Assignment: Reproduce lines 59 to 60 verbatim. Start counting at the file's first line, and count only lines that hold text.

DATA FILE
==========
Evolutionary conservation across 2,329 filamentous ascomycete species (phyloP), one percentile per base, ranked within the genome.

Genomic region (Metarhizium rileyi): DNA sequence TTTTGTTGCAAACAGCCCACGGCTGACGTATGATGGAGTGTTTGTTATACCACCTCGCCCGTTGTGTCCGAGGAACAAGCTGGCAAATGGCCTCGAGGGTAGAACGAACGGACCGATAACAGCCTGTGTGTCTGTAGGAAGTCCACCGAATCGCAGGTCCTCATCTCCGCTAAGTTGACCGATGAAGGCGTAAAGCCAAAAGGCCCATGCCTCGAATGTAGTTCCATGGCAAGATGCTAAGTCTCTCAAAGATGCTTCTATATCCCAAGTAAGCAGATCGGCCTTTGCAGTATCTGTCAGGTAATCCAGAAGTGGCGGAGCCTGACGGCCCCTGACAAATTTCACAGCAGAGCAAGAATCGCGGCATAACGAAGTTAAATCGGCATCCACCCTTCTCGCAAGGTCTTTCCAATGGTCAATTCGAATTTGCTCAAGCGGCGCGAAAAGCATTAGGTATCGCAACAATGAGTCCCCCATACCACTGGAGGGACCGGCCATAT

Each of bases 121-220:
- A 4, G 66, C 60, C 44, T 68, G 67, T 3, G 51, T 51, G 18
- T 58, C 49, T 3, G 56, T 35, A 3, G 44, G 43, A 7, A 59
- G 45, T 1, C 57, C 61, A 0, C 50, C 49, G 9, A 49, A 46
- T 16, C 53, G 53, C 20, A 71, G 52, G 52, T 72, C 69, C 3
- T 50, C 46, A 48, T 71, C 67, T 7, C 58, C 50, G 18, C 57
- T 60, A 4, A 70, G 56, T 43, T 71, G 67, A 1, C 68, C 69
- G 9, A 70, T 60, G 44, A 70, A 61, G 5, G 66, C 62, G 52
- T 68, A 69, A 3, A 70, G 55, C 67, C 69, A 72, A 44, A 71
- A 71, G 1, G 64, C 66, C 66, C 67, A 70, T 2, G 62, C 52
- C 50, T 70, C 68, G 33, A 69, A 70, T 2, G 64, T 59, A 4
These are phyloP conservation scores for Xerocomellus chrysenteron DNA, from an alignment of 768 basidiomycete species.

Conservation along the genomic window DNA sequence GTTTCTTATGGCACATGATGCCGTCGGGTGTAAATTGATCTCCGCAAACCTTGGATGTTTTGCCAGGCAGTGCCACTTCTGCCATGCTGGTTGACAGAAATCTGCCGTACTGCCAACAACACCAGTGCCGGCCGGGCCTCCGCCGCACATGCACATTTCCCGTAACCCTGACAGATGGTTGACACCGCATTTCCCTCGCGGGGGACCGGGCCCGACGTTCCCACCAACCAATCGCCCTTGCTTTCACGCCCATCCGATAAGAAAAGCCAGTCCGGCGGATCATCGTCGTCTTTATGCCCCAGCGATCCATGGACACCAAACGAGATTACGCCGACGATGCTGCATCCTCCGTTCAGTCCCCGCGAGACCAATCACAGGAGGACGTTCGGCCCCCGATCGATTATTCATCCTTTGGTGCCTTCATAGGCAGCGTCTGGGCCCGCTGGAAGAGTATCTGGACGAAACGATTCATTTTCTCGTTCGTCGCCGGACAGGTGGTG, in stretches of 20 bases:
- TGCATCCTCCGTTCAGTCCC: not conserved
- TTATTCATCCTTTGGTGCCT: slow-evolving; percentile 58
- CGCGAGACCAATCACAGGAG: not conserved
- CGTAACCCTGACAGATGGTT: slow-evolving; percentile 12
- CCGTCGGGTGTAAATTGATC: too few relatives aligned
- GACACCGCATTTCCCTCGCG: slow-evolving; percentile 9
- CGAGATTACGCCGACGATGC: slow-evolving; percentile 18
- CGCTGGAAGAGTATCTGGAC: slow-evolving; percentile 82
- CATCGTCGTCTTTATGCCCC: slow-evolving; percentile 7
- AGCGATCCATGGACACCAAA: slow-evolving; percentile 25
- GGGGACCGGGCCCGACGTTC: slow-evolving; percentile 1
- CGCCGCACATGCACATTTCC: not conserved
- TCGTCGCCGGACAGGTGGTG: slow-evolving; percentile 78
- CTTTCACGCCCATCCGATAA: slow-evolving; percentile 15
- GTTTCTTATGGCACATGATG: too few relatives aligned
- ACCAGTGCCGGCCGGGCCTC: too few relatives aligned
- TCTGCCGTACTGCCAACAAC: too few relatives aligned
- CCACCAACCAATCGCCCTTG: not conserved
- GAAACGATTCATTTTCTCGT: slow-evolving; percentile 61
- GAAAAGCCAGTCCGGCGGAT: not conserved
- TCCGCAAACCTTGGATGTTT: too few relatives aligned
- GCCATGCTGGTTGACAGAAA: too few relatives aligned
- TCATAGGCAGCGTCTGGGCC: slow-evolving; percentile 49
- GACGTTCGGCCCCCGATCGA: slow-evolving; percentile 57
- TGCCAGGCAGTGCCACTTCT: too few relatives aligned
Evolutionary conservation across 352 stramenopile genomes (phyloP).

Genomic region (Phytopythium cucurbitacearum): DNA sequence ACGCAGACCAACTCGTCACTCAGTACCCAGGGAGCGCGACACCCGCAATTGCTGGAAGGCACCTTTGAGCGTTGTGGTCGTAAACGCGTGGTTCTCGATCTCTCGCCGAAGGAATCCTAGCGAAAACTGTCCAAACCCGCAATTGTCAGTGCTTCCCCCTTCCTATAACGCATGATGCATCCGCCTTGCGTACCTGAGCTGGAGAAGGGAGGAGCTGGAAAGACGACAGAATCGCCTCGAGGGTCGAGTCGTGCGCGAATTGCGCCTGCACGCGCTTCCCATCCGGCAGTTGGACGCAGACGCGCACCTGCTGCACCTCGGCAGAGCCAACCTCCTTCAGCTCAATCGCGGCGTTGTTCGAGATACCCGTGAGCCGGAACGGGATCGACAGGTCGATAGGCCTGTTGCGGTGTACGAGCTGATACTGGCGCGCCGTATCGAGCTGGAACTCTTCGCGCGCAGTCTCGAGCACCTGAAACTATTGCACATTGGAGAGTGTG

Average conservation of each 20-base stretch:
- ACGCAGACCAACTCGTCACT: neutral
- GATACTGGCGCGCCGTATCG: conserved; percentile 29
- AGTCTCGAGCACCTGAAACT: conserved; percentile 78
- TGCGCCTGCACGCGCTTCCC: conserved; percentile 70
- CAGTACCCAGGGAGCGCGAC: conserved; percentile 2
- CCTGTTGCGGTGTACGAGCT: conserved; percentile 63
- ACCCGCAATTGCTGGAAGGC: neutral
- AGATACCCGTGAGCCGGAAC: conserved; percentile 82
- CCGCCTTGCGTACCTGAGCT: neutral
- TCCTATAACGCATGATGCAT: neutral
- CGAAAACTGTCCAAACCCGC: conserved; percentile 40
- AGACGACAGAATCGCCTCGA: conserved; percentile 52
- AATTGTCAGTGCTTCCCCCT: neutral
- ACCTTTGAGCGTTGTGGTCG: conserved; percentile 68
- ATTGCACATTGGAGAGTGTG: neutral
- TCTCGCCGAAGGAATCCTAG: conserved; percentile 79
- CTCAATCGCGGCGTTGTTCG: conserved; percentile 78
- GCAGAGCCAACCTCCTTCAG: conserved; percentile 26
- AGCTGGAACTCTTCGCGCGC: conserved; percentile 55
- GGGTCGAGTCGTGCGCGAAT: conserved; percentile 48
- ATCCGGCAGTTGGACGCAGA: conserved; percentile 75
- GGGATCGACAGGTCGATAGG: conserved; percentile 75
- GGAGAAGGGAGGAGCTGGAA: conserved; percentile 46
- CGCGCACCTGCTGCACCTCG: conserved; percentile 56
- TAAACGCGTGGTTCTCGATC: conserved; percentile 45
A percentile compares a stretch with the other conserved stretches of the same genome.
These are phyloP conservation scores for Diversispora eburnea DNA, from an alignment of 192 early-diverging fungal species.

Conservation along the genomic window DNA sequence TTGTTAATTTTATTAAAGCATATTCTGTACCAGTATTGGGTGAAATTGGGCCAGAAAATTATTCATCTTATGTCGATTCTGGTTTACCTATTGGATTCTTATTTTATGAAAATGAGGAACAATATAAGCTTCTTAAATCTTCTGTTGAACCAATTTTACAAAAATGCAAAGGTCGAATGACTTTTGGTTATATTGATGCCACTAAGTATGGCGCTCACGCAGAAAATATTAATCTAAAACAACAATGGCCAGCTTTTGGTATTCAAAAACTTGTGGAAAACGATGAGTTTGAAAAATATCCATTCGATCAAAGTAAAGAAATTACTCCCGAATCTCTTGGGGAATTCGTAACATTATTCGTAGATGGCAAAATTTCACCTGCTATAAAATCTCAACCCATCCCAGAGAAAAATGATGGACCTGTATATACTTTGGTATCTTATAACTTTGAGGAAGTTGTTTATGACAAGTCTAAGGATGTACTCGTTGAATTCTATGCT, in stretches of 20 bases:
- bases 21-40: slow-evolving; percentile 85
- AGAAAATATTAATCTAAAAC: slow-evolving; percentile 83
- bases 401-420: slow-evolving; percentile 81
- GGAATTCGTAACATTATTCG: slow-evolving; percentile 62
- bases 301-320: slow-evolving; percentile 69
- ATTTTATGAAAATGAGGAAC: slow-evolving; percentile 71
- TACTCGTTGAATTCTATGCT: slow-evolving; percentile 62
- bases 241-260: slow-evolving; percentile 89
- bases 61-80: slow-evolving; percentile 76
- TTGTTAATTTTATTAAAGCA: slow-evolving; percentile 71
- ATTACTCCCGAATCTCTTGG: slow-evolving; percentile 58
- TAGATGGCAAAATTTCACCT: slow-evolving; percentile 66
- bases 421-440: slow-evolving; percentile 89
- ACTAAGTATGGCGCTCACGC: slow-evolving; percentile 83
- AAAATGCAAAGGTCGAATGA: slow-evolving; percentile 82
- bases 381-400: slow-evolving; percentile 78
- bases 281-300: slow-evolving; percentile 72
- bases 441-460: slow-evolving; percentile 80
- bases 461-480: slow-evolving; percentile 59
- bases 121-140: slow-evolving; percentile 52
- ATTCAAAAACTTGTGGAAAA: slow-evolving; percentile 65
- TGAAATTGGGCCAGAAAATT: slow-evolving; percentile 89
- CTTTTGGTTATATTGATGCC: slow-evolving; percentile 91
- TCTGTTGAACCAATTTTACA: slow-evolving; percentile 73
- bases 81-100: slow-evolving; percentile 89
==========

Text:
- TCTCGCCGAAGGAATCCTAG: conserved; percentile 79
- CTCAATCGCGGCGTTGTTCG: conserved; percentile 78